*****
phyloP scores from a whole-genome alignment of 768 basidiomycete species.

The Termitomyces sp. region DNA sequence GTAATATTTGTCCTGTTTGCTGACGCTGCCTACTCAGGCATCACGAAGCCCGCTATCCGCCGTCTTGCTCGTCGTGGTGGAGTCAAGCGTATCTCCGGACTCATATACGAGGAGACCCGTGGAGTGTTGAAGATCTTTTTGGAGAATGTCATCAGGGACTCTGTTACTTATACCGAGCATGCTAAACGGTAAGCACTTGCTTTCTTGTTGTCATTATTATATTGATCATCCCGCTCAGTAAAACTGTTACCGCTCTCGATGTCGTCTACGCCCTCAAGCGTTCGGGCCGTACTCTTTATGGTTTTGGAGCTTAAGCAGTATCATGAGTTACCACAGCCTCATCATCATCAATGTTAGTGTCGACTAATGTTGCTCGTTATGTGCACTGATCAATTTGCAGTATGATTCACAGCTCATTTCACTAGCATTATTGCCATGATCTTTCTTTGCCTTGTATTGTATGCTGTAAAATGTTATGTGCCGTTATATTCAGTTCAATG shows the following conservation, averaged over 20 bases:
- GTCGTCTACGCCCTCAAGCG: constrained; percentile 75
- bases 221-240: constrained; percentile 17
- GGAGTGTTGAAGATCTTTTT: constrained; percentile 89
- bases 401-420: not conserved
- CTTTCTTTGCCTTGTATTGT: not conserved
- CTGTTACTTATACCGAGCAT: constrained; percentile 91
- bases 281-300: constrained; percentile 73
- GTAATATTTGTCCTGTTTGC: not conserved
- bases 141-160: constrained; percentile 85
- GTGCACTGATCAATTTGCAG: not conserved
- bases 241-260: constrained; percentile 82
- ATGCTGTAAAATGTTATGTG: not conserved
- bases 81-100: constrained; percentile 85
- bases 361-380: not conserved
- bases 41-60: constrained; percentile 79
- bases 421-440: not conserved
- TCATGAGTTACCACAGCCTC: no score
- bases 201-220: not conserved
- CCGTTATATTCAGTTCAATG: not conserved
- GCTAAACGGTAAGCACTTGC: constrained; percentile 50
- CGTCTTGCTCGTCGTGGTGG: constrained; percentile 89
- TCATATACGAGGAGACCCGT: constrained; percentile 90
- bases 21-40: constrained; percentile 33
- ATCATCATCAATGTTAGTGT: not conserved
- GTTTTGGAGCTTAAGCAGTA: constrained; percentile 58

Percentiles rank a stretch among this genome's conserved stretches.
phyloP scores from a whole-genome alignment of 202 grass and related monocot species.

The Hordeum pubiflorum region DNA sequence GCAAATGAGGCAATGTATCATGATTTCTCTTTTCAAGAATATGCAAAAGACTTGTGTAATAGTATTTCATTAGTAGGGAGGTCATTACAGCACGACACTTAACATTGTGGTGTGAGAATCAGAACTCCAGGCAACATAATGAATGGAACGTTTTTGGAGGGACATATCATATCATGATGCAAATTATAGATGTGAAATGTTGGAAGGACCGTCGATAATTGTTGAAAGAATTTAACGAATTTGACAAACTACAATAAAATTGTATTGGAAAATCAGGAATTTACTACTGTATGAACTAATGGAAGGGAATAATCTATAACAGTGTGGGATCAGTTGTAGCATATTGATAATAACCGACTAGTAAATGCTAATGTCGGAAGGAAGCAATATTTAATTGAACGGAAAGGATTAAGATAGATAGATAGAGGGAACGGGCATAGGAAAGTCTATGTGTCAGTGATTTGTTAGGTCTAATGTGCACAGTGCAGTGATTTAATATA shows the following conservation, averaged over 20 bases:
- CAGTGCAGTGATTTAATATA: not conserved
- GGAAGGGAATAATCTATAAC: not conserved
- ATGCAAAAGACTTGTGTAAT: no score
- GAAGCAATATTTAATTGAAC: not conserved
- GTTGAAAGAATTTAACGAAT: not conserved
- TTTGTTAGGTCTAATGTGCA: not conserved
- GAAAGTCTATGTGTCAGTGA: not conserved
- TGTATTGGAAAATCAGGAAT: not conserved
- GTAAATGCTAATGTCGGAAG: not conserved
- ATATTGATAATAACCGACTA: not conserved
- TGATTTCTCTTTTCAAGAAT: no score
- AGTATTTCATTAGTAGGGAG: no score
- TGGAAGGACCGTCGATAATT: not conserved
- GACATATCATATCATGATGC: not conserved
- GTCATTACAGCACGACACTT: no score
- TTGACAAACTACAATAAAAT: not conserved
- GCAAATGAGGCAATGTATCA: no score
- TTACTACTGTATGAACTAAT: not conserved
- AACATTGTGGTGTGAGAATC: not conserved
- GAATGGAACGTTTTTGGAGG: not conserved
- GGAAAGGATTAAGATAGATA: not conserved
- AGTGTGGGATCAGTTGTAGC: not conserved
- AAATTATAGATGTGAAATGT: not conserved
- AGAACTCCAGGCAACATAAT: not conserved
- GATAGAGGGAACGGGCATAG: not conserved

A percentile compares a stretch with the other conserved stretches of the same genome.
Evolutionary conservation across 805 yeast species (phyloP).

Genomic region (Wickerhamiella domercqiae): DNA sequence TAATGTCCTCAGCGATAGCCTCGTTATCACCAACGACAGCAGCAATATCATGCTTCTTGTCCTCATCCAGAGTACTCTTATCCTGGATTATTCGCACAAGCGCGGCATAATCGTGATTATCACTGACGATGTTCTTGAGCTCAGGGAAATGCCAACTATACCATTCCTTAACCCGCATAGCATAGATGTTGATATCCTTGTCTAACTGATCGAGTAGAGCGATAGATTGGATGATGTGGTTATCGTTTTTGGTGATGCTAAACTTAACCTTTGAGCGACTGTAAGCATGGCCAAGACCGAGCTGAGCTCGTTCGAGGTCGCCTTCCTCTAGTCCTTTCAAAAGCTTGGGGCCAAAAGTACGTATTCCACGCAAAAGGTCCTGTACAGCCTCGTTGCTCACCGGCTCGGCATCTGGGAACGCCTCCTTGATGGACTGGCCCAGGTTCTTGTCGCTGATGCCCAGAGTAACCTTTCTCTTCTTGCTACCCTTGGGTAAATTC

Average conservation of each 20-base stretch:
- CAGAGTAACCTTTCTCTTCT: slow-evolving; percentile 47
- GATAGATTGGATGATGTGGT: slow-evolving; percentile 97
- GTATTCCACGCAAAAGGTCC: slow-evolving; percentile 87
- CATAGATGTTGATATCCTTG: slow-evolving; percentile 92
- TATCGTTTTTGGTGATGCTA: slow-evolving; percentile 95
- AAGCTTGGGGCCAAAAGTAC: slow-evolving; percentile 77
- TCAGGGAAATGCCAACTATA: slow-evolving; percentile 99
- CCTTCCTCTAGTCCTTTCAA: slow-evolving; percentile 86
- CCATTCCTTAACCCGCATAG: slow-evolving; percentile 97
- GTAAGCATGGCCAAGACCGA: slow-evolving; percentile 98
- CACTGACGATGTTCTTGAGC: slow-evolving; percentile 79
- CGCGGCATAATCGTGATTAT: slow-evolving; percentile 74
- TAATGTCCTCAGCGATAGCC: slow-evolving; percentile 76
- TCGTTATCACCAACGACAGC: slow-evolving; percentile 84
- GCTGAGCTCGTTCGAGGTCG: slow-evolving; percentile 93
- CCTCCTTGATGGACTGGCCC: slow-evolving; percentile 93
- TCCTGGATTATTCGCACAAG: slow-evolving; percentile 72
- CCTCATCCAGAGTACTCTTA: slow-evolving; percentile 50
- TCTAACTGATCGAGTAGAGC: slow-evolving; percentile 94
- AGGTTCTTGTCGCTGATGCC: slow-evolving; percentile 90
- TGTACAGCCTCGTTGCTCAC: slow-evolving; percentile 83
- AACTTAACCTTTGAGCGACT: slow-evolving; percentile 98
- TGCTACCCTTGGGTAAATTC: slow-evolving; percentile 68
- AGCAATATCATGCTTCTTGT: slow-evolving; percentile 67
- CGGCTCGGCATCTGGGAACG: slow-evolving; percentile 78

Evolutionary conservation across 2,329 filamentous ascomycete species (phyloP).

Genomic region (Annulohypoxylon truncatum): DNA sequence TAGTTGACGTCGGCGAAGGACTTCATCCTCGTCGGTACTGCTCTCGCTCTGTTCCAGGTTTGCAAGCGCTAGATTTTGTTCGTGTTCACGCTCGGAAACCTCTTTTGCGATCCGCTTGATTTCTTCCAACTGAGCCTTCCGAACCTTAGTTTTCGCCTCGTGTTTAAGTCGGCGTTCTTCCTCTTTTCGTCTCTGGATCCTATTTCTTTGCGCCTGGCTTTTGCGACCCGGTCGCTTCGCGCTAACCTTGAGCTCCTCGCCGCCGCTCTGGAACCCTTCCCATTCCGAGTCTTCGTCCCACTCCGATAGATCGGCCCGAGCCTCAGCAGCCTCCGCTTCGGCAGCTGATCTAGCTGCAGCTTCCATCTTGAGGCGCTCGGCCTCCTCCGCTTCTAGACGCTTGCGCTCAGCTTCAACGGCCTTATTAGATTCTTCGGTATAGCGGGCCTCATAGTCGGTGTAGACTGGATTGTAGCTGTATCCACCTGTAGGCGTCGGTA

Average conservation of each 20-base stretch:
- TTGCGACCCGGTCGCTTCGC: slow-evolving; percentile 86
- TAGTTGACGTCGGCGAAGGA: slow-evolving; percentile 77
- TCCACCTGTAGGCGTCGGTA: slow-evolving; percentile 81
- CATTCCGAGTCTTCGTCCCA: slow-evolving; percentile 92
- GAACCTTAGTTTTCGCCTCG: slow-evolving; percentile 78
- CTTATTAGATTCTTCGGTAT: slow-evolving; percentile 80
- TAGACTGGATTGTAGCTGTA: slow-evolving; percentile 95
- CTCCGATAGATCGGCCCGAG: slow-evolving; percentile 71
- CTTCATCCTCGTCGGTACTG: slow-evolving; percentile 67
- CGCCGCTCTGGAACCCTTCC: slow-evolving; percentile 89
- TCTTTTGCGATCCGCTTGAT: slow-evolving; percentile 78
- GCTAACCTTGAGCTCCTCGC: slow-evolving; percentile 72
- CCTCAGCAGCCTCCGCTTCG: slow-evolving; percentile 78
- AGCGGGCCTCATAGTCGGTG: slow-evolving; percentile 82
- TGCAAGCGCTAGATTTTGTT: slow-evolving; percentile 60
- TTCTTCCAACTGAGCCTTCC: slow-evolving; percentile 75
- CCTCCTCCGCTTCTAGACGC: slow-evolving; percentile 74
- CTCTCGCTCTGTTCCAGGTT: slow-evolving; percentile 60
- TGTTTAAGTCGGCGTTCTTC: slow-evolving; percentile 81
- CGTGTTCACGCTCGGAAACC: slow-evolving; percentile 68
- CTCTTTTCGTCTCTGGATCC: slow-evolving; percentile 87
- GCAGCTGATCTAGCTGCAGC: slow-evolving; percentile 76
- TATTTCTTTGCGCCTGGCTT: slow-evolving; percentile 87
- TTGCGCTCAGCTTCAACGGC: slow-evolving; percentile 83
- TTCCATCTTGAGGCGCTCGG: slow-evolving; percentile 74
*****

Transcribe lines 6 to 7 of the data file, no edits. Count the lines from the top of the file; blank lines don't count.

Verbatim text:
- bases 401-420: not conserved
- CTTTCTTTGCCTTGTATTGT: not conserved